Cycling

Cycle path gates installed ‘incorrectly,’ admit officials

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Last week we highlighted frustrations that cycle path funding was apparently being used by the council to build a path on Leith Links that would be impossible for some cyclists to cycle on.

Now it’s come to light thanks to enquiries made by Leith councillor, Chas Booth, after our blog post, that officials have admitted that they’re going to need to reinstall the chicane gates and tactile paving that has recently been added to the Leith Links path close to St Mary’s Primary School.

Despite this acknowledgement, officials are still refusing to follow the official standards set-out in the Scottish Government, Cycle By Design, guidance document.

In a written response to Cllr Booth, a council “Strategic Planning Manager” said: “I can confirm that the barriers and tactile paving have not been installed correctly. The Council has raised these issues with the contractor and they will be returning within the next week to correct the work before the path is re-opened.

“This will include moving the barriers to provide a 2.5m gap between them and aligning the ends of the barriers with each other. Whilst Cycling by Design defines a ‘desirable minimum’ gap of 3m this is not an ‘absolute minimum’ and we have also taken into consideration the concerns raised about the speed of cyclists by parents of schoolchildren. A wider space (1.5m) between the wall and the ends of the barriers will also be provided.

“The incorrect tactile paving will be replaced with a ladder/tramline pattern to indicate to visually impaired people which side of the path is for pedestrians and which for cyclists.

“This applies for the section of path in front of the school (either side of the chicanes) which is to be segregated with a white line as per the plan shown to, and agreed by, the Leith Links Steering Group.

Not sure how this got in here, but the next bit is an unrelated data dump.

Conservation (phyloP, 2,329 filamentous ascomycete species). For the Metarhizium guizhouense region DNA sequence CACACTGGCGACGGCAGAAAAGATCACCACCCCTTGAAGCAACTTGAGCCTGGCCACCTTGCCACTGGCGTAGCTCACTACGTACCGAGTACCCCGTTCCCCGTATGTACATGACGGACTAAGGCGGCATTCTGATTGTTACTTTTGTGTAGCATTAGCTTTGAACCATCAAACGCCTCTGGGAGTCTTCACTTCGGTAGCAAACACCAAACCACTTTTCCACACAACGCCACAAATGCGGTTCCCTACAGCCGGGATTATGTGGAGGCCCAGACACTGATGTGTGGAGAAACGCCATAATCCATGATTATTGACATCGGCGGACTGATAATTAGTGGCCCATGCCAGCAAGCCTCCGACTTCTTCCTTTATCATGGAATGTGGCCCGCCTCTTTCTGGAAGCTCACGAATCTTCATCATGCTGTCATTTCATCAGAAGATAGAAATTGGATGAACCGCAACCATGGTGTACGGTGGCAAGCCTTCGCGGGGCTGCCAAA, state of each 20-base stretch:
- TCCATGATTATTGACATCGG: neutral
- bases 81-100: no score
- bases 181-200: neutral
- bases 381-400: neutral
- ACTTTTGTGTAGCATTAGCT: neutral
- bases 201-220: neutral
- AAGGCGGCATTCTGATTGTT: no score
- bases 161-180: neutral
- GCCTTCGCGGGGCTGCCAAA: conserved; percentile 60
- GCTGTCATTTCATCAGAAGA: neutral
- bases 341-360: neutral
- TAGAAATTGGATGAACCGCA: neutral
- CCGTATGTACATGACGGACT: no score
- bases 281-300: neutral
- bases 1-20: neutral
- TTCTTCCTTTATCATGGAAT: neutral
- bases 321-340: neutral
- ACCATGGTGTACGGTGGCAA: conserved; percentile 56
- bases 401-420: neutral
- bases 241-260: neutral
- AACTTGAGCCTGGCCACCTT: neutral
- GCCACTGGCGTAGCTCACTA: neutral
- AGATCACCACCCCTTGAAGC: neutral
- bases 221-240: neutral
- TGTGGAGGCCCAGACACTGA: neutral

“Once the above works have been completed the path will be re-opened to the public.”

So there you have it. This decision begs the question: How much slower does this “undesirable minimum” 2.5m gap make a cyclist go, compared to a 3m gap? And do council officials know this? Or is this 17% reduction in space that was supposed to be between the gates just an arbitrary number officials plucked out of the air?

It remains to be seen whether a 2.5m gap between the gates is sufficient to allow people with tag-alongs, child bike trailers, wheelchairs, double buggies and tandems to move slowly through the gates, or whether officials are deliberately planning to force users of these wheeled objects to chew up the grass in the Links further.

Here’s hoping a 2.5m gap is sufficient for everyone.

Photo Credit: Chris Hill

Leith councillor calls for bike safety improvements after Pedal on Parliament

Adam McVey

Leith Councillor, and now vice-convenor of the Transport and Environment Committee, Adam McVey has called on officials to assess whether there is any scope to improve the design of the Meadowbank shopping centre junction to make it safer for cyclists.

He pledged to take action after joining Leithers to ride to the Pedal on Parliament protest this weekend.

The ride took the safest possible route from Leith Links to the Meadows, but as the council still has a long way to go before its “family network” of paths is fully joined up, to complete the journey people still needed to cycle on the road in places.

Indeed, if you look at the plans (click twice on the map below for a larger version) for the family network set out in the council’s Active Travel Action Plan, it could be at least 2020, before safe links are built in this area.

Family Network